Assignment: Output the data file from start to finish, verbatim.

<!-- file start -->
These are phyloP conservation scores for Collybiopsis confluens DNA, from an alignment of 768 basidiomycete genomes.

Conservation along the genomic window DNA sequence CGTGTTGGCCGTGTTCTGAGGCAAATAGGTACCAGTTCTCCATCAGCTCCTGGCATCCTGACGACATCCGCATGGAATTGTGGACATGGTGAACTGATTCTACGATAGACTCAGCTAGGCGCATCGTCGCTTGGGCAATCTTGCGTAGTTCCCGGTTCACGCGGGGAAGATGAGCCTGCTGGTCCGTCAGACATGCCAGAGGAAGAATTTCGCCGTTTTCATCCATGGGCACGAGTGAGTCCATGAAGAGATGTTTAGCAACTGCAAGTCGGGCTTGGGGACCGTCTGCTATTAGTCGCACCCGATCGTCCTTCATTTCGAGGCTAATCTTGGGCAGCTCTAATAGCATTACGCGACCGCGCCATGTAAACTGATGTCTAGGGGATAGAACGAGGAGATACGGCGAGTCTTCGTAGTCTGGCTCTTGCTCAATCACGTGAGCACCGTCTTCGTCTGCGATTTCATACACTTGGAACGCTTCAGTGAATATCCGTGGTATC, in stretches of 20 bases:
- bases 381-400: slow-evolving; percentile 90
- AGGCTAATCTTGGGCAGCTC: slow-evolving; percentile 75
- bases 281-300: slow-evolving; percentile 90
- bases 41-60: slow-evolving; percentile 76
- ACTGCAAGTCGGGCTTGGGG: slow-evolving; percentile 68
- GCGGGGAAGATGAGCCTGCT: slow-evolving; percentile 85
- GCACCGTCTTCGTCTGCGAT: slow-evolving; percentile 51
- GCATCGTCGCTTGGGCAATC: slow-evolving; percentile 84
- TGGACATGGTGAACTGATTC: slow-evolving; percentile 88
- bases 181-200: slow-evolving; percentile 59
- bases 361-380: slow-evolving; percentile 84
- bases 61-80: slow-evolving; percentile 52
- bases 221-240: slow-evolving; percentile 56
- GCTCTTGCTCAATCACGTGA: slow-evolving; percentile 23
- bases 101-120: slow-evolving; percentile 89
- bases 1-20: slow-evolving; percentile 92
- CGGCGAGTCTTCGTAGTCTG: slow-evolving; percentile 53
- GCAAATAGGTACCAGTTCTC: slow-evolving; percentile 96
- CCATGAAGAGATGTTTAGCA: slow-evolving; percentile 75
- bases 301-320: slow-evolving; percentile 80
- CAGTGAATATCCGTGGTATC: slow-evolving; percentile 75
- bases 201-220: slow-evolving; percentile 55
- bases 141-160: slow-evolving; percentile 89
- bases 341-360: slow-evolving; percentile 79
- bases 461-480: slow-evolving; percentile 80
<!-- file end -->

These are phyloP conservation scores for Collybiopsis confluens DNA, from an alignment of 768 basidiomycete genomes.

Conservation along the genomic window DNA sequence CGTGTTGGCCGTGTTCTGAGGCAAATAGGTACCAGTTCTCCATCAGCTCCTGGCATCCTGACGACATCCGCATGGAATTGTGGACATGGTGAACTGATTCTACGATAGACTCAGCTAGGCGCATCGTCGCTTGGGCAATCTTGCGTAGTTCCCGGTTCACGCGGGGAAGATGAGCCTGCTGGTCCGTCAGACATGCCAGAGGAAGAATTTCGCCGTTTTCATCCATGGGCACGAGTGAGTCCATGAAGAGATGTTTAGCAACTGCAAGTCGGGCTTGGGGACCGTCTGCTATTAGTCGCACCCGATCGTCCTTCATTTCGAGGCTAATCTTGGGCAGCTCTAATAGCATTACGCGACCGCGCCATGTAAACTGATGTCTAGGGGATAGAACGAGGAGATACGGCGAGTCTTCGTAGTCTGGCTCTTGCTCAATCACGTGAGCACCGTCTTCGTCTGCGATTTCATACACTTGGAACGCTTCAGTGAATATCCGTGGTATC, in stretches of 20 bases:
- bases 381-400: slow-evolving; percentile 90
- AGGCTAATCTTGGGCAGCTC: slow-evolving; percentile 75
- bases 281-300: slow-evolving; percentile 90
- bases 41-60: slow-evolving; percentile 76
- ACTGCAAGTCGGGCTTGGGG: slow-evolving; percentile 68
- GCGGGGAAGATGAGCCTGCT: slow-evolving; percentile 85
- GCACCGTCTTCGTCTGCGAT: slow-evolving; percentile 51
- GCATCGTCGCTTGGGCAATC: slow-evolving; percentile 84
- TGGACATGGTGAACTGATTC: slow-evolving; percentile 88
- bases 181-200: slow-evolving; percentile 59
- bases 361-380: slow-evolving; percentile 84
- bases 61-80: slow-evolving; percentile 52
- bases 221-240: slow-evolving; percentile 56
- GCTCTTGCTCAATCACGTGA: slow-evolving; percentile 23
- bases 101-120: slow-evolving; percentile 89
- bases 1-20: slow-evolving; percentile 92
- CGGCGAGTCTTCGTAGTCTG: slow-evolving; percentile 53
- GCAAATAGGTACCAGTTCTC: slow-evolving; percentile 96
- CCATGAAGAGATGTTTAGCA: slow-evolving; percentile 75
- bases 301-320: slow-evolving; percentile 80
- CAGTGAATATCCGTGGTATC: slow-evolving; percentile 75
- bases 201-220: slow-evolving; percentile 55
- bases 141-160: slow-evolving; percentile 89
- bases 341-360: slow-evolving; percentile 79
- bases 461-480: slow-evolving; percentile 80